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Expat Quota Bill Will Target Only Those Living Illegally in Kuwait, Says Foreign Minister Amid Concerns

Dr Ahmed Nasser Al-Mohammed Al-Sabah, Minister of Foreign Affairs with S Jaishankar.

Dr Ahmed Nasser Al-Mohammed Al-Sabah, Minister of Foreign Affairs with S Jaishankar.

The thought behind the draft bill last year was to reduce the number of expats in Kuwait to about 30% of the Kuwaiti population as opposed to 70% that currently resides there.

Kuwait foreign minister Sheikh Ahmed Nasser Al-Mohammed Al-Sabah has said that the bill discussed last year in his country to cap the number of expats will only target those who are illegally there. The minister is on a brief visit to India lasting less than 24 hours and met external affairs minister S Jaishankar on Thursday.

When asked to clarify the current status of the bill by News18.com, the Kuwaiti minister said, “The bill discussed last year is only for the illegal expats in Kuwait. It’s not designated for any nationalities. We have over 170 nationalities.”

The thought behind the draft bill last year was to reduce the number of expats in Kuwait to about 30% of the Kuwaiti population as opposed to 70% that currently resides there. The bill had proposed caps on certain nationalities, including Indians. However, the minister denied that it would impact populations based on their nationality.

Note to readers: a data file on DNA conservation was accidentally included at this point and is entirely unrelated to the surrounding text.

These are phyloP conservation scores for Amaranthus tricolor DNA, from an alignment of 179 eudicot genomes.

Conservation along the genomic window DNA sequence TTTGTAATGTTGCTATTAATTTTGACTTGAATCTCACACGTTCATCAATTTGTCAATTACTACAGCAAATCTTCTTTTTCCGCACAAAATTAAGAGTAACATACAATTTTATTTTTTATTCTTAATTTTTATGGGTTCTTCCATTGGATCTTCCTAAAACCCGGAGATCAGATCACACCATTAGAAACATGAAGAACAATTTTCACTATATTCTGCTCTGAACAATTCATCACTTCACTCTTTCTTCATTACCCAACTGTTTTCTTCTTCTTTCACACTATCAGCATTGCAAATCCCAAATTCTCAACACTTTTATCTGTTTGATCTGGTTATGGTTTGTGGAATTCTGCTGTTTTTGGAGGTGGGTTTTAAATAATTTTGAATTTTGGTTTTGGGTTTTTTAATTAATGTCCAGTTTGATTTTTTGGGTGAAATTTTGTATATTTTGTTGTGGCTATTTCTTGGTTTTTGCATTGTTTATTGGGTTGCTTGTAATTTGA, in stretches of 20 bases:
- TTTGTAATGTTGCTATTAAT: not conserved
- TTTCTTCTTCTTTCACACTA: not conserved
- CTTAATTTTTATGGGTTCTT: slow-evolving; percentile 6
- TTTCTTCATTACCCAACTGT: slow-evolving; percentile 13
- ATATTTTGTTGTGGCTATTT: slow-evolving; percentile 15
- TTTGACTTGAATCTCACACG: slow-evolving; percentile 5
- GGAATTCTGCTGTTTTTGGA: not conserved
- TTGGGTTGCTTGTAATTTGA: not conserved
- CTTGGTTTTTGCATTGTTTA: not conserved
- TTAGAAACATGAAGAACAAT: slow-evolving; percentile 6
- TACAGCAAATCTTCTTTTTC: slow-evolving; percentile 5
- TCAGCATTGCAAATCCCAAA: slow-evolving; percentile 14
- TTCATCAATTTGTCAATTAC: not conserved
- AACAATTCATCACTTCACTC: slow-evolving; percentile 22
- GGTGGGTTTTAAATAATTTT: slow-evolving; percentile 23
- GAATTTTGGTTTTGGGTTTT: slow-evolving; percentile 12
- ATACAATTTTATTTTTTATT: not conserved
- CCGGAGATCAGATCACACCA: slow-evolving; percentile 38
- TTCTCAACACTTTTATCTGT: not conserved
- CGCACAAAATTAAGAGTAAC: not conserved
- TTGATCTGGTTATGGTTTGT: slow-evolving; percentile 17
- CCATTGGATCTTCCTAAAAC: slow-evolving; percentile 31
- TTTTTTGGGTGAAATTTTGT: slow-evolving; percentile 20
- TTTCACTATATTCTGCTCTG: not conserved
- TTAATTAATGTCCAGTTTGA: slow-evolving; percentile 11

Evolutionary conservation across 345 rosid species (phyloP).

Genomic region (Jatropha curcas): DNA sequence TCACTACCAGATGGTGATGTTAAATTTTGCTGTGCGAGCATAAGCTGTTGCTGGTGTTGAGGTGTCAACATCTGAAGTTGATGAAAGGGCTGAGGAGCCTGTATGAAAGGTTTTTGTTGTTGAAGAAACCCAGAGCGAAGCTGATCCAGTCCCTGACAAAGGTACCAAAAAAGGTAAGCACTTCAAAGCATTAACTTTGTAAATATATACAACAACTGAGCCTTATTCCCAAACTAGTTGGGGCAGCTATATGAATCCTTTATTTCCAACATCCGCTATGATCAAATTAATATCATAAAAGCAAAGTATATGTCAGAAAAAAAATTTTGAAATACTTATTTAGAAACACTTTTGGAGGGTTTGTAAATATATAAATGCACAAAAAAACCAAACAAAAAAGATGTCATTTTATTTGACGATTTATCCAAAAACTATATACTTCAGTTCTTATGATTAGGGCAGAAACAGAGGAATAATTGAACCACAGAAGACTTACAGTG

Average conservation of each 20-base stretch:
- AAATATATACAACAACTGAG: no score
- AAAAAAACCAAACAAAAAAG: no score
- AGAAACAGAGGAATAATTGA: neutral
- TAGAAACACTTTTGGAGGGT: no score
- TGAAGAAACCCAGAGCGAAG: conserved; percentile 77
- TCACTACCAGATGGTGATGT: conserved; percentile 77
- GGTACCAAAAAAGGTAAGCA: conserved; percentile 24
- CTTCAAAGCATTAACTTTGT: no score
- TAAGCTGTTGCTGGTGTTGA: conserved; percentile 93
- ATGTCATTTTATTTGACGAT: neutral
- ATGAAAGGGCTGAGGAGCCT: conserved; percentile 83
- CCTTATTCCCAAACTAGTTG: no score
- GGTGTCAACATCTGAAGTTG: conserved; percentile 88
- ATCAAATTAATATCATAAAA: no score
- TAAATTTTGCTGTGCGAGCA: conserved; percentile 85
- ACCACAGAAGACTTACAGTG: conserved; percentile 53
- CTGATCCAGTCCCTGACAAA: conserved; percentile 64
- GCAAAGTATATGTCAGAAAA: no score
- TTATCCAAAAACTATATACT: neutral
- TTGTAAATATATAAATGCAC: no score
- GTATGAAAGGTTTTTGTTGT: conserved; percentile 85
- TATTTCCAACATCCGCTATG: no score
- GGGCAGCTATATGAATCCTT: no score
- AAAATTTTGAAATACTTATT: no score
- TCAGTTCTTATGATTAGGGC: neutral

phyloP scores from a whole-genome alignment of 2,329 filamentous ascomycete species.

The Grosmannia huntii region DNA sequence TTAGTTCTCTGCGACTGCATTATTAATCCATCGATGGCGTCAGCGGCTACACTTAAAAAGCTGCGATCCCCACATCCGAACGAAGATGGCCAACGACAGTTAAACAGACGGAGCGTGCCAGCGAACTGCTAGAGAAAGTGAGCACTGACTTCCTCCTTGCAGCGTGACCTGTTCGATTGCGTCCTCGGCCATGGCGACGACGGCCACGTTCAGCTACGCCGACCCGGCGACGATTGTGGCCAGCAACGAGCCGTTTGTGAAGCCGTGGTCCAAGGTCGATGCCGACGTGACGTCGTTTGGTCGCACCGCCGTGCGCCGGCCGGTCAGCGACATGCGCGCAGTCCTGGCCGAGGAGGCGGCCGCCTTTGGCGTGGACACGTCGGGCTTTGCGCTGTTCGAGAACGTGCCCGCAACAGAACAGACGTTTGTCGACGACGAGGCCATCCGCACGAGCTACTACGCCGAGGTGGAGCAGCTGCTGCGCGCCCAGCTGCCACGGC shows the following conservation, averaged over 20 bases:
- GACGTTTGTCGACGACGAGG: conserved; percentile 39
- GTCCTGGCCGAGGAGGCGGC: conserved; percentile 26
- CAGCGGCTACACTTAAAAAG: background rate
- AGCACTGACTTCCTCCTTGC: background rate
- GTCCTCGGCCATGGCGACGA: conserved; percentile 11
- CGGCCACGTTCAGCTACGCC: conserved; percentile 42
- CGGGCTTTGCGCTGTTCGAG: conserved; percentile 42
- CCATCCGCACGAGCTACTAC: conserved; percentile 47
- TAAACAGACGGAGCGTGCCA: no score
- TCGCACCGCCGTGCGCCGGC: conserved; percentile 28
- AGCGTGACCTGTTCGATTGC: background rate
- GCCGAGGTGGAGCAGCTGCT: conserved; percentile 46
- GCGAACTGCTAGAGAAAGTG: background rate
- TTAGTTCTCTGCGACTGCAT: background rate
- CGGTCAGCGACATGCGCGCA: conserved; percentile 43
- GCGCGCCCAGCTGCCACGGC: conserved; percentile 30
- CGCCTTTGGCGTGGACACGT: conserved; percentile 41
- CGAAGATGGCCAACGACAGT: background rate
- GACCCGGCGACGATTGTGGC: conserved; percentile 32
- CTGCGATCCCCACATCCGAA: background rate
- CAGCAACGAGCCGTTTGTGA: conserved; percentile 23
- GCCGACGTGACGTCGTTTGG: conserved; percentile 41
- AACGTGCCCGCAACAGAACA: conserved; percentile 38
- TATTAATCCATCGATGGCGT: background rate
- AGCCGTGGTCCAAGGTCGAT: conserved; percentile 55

The Kuwaitis account for 14 lakh of the population whereas there are about 9 lakh Indians residing and working in Kuwait, as per the minister.

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The draft proposal had suggested this number be brought down to a little over 2 lakh, which is not exceeding 15% of the Kuwaiti population.

India’s concerns stemmed from the vast numbers that would have to head back home if the proposals were adopted by the National Assembly. However, with concerns that were raised last year itself, the proposals were being reworked.

The Covid-19 pandemic has hit economies and jobs across the world. This led to protectionist measures being mulled by several countries. The Gulf region that faced a double whammy of Covid-19 as well as crashing oil economy resulted in several countries in the region looking at protecting jobs for their own people before employing other nationalities.